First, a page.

The Agile Executive

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Posts Tagged ‘Risk Mitigation

Consumerization of Enterprise Software

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Source: http://www.flickr.com/photos/ross/3055802287/

Figure 1: Consumerization of IT

The devastation in traditional Publishing needs precious little mentioning. Just think about a brand like BusinessWeek selling for a meager cash offer in the $2 million to $5 million range, McGraw Hill getting into interactive text books through Inkling or Flipboard delivering “… your personalized social magazine” to your iPad. This devastation might not have gotten the attention that the plight of the ‘big three’ automobile manufacturers got, but in its own way it is as shocking as a visit to the abandoned properties in Detroit is.

As most of my clients do enterprise software, many of my discussions with them is about the consumerization of IT. From a day-to-day perspective this consumerization is primarily about six aspects:

  • Use of less expensive/consumer-focused components as infrastructure
  • ‘Pay as you go’ pricing (through Cloud pricing mechanisms/policies)
  • Use of web application interfaces to monitor IT infrastructure
  • Use of mobile and consumer based devices for accessing IT alerts and interfacing with systems
  • Use of the fast growing number of mobile applications to enhance productivity
  • Application of enterprise social networks and social software in the data center

From a strategic perspective, IT consumerization IMHO is all about the transformation toward “everything as a service” [1]. The virtuous cycle driven by Cloud, Mobile and Social manifests itself at three levels:

  • It obviously affects the IT folks with whom I discuss the subject. Immense changes are already taking place in many IT departments.
  • It affects their company. For example, the company might need to change the business design in order to optimize its supply chain.
  • It affects the clients of their company. Their definition of value changes these days faster than the time it takes the CIO I speak with to say “value.”

© Copyright 2010 Israel Gat

Figure 2: The Virtuous Cycle of Cloud, Mobile and Social

Sometimes I get a push-back from my clients on this topic. The push-back is usually rooted in the immense complexity (and fragility) of the enterprise software systems that had been built over the past ten, twenty or thirty years. The folks who push back on me point out that consumerization of IT will not scale big time until enterprise software gets “consumerized” or at least modernized.

I agree with this good counter-point but only up to a point. I believe two factors are likely to accelerate the pace toward “consumerization” of enterprise software:

  1. Any department/business unit that can get a service in entirety from an outside source is likely to do so without worrying about enterprise software and/or data center considerations. This is already happening in Marketing. As other functions start doing so, more and more links in the value chain of enterprise software will be “consumerized.” In other words, these services will be carried out without the involvement of the IT department.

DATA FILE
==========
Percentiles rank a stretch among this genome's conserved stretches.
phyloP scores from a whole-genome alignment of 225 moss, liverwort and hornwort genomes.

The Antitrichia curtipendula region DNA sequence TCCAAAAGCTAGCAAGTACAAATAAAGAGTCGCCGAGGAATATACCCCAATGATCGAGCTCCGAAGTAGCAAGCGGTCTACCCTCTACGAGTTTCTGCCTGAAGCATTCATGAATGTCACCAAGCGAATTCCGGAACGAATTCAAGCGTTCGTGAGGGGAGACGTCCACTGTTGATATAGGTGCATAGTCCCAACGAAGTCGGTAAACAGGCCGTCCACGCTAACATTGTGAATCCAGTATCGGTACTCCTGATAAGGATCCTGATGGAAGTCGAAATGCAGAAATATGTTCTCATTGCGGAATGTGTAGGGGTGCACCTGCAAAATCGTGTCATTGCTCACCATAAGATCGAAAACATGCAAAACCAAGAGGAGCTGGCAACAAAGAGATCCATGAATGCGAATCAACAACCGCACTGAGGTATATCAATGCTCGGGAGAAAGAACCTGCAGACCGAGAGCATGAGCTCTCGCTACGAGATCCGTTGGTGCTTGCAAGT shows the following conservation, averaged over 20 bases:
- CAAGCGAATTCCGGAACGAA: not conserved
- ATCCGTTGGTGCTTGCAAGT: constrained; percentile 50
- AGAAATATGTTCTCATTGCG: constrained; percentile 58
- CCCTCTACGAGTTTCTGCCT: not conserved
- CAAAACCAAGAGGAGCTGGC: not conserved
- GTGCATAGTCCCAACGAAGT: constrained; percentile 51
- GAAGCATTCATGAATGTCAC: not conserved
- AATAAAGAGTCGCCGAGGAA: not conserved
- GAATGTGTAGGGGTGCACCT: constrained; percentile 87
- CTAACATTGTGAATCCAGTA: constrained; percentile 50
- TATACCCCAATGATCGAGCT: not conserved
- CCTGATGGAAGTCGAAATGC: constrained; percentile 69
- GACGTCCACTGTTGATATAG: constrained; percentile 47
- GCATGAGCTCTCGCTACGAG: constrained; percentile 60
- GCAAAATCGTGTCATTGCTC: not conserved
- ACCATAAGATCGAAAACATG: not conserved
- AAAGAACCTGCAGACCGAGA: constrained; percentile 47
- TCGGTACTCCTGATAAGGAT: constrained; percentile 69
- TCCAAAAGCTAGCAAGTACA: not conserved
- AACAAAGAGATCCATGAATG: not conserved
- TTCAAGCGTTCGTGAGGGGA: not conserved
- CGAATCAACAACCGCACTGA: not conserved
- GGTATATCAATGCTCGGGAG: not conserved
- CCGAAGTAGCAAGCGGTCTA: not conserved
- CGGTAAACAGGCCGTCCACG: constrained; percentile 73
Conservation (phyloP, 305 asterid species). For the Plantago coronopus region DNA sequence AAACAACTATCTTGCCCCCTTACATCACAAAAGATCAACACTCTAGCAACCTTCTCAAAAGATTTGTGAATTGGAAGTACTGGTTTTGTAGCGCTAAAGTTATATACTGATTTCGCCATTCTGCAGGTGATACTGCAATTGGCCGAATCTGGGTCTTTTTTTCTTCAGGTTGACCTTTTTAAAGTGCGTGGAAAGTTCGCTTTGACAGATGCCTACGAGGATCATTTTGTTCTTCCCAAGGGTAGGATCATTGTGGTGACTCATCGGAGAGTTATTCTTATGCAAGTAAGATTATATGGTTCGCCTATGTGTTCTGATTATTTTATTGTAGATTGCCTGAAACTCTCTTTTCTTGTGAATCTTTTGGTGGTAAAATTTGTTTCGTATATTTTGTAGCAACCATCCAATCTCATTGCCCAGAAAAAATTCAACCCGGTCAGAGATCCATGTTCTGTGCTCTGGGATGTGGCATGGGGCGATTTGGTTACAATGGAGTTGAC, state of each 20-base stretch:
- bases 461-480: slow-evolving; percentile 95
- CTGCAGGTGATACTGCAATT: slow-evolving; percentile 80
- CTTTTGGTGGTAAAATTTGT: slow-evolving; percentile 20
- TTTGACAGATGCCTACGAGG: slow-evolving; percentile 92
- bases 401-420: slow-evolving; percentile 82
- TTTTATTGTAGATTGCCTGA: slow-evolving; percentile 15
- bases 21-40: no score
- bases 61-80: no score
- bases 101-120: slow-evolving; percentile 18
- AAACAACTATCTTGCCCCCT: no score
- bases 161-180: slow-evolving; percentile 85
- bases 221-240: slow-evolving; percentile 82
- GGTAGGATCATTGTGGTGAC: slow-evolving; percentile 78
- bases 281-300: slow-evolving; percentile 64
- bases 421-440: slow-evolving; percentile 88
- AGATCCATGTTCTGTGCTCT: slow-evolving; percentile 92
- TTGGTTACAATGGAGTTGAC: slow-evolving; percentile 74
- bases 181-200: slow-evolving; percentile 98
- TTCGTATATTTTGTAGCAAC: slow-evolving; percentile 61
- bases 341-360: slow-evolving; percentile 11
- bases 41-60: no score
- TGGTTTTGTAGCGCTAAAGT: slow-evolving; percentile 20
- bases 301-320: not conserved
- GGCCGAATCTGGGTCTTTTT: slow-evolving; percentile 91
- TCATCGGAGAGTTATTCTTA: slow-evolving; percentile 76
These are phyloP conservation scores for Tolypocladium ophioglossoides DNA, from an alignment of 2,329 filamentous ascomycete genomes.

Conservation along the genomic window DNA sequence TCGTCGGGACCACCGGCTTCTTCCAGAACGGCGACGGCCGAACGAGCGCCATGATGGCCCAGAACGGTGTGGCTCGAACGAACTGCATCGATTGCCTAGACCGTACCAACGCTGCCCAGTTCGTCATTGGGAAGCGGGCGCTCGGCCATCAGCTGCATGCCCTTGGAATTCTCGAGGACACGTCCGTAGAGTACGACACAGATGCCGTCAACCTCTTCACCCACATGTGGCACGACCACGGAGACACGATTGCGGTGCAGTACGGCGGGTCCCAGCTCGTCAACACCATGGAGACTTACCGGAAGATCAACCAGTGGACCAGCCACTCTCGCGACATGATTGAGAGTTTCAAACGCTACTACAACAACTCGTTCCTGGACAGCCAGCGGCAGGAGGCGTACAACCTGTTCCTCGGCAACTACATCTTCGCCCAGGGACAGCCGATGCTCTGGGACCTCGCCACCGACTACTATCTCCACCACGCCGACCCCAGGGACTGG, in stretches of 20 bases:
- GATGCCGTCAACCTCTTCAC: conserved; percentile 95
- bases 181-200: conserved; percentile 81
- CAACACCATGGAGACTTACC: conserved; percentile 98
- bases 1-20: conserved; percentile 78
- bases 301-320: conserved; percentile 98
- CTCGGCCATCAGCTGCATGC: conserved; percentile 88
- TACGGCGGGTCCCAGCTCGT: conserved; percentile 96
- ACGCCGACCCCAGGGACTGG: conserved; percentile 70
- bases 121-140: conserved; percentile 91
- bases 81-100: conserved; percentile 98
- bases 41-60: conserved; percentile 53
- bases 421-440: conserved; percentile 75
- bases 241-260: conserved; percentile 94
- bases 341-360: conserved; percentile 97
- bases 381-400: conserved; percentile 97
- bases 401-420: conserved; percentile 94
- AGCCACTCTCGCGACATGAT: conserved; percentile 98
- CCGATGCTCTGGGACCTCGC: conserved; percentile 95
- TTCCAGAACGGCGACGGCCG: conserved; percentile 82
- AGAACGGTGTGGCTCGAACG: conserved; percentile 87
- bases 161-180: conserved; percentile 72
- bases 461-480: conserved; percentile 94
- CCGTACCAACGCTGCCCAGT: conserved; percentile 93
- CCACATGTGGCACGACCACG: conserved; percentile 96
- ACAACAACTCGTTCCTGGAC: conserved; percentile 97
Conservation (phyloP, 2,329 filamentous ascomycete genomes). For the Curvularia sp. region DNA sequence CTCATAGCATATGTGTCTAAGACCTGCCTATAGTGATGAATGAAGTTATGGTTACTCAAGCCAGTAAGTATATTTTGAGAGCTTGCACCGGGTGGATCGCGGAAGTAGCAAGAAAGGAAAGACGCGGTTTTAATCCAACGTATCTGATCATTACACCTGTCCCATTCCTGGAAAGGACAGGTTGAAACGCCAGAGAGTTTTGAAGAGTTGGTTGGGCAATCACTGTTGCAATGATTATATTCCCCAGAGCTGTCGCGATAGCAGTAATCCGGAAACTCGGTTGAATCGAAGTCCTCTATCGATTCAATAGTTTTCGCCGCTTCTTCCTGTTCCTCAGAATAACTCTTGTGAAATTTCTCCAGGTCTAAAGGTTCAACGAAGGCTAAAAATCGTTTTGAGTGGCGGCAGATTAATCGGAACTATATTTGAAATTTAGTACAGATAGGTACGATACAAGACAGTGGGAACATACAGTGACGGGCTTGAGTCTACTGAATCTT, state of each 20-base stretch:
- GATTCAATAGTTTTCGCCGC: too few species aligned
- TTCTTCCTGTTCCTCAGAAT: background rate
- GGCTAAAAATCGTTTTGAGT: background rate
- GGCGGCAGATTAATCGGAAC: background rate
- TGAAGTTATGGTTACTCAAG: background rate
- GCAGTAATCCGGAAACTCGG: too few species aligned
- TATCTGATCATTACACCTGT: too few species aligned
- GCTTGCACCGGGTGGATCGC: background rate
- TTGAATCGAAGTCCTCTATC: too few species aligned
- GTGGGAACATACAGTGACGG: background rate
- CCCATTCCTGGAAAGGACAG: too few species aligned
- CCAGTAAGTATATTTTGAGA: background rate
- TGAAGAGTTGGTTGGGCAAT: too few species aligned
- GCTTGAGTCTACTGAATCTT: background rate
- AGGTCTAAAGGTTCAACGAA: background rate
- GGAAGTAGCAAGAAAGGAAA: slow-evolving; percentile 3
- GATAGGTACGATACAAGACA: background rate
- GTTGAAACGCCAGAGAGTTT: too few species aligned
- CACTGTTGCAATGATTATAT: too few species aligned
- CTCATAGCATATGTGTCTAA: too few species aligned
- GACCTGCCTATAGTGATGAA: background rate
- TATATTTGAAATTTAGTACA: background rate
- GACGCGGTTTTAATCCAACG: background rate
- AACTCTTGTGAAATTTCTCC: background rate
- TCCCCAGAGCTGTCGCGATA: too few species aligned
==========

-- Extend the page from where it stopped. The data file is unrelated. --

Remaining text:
2. Once the switch-over costs from legacy code to state-of-the-art code are less than the steady state costs (to maintain and update legacy code), the “consumerization” of enterprise software is going to happen with ferocious urgency.

If you are in enterprise software you need to start modernizing your applications today. The reason is the imperative need to mitigate risk prior to reaching the end-point, almost irrespective of how far down the road the end-point might be.  See Llewellyn Falco‘s excellent video clip Rewriting Vs Refactoring for a crisp articulation of the risk involved in rewriting and why starting to refactor now is the best way to mitigate the risk.

Footnotes:

[1] The phrase “Everything as a Service” has been coined by Russ Daniels.

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Outline of the Technical Debt Seminar at the Cutter Summit

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Pictured above are speakers of the forthcoming Cutter Summit. Between the seventeen of us we will cover a broad spectrum of IT topics such as Agile, Enterprise Architecture, Business Strategy, Cloud Computing, Collaboration, Governance and Security. Inter-disciplinary seminars, panels and case studies will weave all those threads together to give participants a clear view of the unfolding transformation in IT and of the new way(s) companies are starting to utilize IT. Click here for a details.

As Jim Highsmith and I continue to develop our joint seminar on technical debt for the summit, I would like to give readers of this blog a sense of where we are and ask for feedback. Right now we are considering the following building blocks for the seminar:

  • The Nature of Technical Debt
  • Technical Debt Metrics
  • Monetizing Technical Debt
  • Constructing Roadmaps for Paying Back Technical Debt
  • Risk Assessment and Mitigation
  • A Simple Software Governance Framework
  • Schedule in the Simple Governance Framework
  • Enlightened Governance
  • Baking in Quality One Build at a Time
  • How Often Should the Project Team Regroup?
  • Multi-Level Governance
  • Extending  Technical Debt Techniques to Devops
  • Use of Technical Debt Techniques in Agile Portfolio Management
  • The Start Afresh Option
  • Technical Debt as an Integral Part of a Value Delivery Culture